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Five reasons why companies should set science-based targets for nature

Ten pioneering Finnish companies explored the science-based targets for nature framework in a Sitra-FIBS pilot, combed through their supply chains to identify hotspots and considered circular solutions that could deliver on nature targets.


Tim Forslund

Specialist, Nature and the economy

Riku Sinervo

Specialist, Nature and the economy


How do you know if your company is doing enough of the right things in the right places to halt biodiversity loss and steer the way toward nature-positive business?

Science-based targets for nature have been developed to provide companies and cities with a solutions framework to do just that.

Science-based targets were first developed by SBTi to help companies set credible climate goals anchored in science. SBTi has since become something of a gold standard for corporate net-zero targets.

As the climate crisis has only accelerated, global biodiversity loss has emerged as a challenge that could even eclipse climate change. With more than a million species at risk of extinction and half of global GDP moderately or highly dependent on nature and its services, the calls for similar targets for nature have been growing.

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Science-based targets for nature

  • To help companies prepare for setting science-based targets for nature before the launch of SBTN’s first version in 2023, Sitra has worked with FIBS, (Finnish Business & Society, the largest corporate responsibility network in the Nordics), and funded the second pilots of its kind in the world.
  • This pilot brought together ten leading Finnish companies from the food and agriculture, forest, textiles and construction sectors – the sectors with the largest impacts on biodiversity loss according to Sitra’s study Tackling root causes.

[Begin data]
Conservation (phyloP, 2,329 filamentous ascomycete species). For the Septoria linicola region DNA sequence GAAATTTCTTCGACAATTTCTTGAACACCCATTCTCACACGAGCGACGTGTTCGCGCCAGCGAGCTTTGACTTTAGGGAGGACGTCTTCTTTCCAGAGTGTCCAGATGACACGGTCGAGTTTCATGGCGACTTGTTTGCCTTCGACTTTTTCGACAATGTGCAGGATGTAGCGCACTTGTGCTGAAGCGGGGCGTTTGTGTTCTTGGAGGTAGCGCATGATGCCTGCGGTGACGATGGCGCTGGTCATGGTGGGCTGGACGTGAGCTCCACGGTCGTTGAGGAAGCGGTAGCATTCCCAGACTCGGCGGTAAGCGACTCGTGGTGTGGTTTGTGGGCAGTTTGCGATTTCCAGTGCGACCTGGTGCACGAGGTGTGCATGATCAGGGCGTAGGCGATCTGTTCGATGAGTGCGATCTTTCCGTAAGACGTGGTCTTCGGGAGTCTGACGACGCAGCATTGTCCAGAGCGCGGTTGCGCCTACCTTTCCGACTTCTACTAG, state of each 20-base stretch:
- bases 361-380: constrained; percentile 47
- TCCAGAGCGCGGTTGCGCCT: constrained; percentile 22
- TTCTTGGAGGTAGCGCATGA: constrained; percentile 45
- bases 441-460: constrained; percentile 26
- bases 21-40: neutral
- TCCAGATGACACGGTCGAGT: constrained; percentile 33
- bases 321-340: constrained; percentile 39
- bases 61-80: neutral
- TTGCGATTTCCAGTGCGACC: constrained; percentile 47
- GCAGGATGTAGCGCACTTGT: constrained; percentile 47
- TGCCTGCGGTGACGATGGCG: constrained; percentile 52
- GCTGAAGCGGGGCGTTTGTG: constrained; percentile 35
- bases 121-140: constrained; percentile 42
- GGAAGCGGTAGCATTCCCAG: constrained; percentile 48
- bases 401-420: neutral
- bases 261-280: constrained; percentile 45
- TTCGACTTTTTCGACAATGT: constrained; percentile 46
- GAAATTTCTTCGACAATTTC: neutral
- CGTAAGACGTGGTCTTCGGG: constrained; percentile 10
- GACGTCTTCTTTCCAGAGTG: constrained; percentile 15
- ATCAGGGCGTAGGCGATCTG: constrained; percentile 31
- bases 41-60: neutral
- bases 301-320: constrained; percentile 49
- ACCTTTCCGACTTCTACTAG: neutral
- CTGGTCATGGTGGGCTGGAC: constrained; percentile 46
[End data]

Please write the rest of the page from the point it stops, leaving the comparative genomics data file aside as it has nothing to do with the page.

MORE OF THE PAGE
• The companies received training, explored the guidance from SBTN, applied the learnings across their own supply chains and business models and prepared for setting science-based targets for nature.
  • You can take part of the findings and the companies’ own experiences from the pilot in this final report (in Finnish)

In 2020, the Science Based Targets Network (SBTN), founded as a sister organisation to SBTi, published initial guidance (pdf) for setting science-based nature targets, responding to the need for tools to support effective nature work with measurable, actionable, and time-bound objectives. Following the agreement in Montreal of the Post-2020 Global Biodiversity Framework with 2030 targets, SBTN will release its version 1 of the Science-based targets for nature in 2023.

Here are five reasons why companies and cities should start setting science-based targets for nature:

1. There is increasing demand for nature action among businesses

The interest in biodiversity among businesses has grown significantly over the last few years. The proportion of Nordic companies that set goals in line with science trebled between 2021 and 2022 according to the environmental concultancy Ecogain. This growth is particularly strong in Finland, which was the Nordic country with the most companies (5) among the 50 best performing European companies in 2022.

This momentum in corporate nature work is only set to grow, and it will increasingly become a competitive advantage – and eventually a requirement – to have nature targets anchored in science.

The share of Nordic companies that have set biodiversity targets in line with science. Source: Ecogain. 

The proportion of Nordic companies that set goals in line with science has risen tremendously between 2020 and 2022 according to the environmental concultancy Ecogain.
Image: Antti Lehtinen and Antti Koistinen , Sitra. Source: Ecogain.

2. New investments and policies will increasingly demand nature targets anchored in science

Last year ESG funds faced strong headwinds and saw a staggering 84% year-on-year drop in reclassifications, amid a crackdown on greenwashing, according to Bloomberg news agency. Lofty goals with unsubstantiated claims are no longer an option, as legislation is tightening and investors are becoming more discerning.

This message was also echoed in a recent report commissioned by the Ministry of the Environment. In the report, 50 Finnish financial institution and business leaders were interviewed about their interest and readiness in terms of tackling biodiversity loss. The interviewees stressed growing demands from EU and national legislation, as well as from financial institutions, which are increasingly factoring in nature risks – it is thus better to find yourself at the forefront than lag behind, but thus far there has not been any gold standard for nature targets.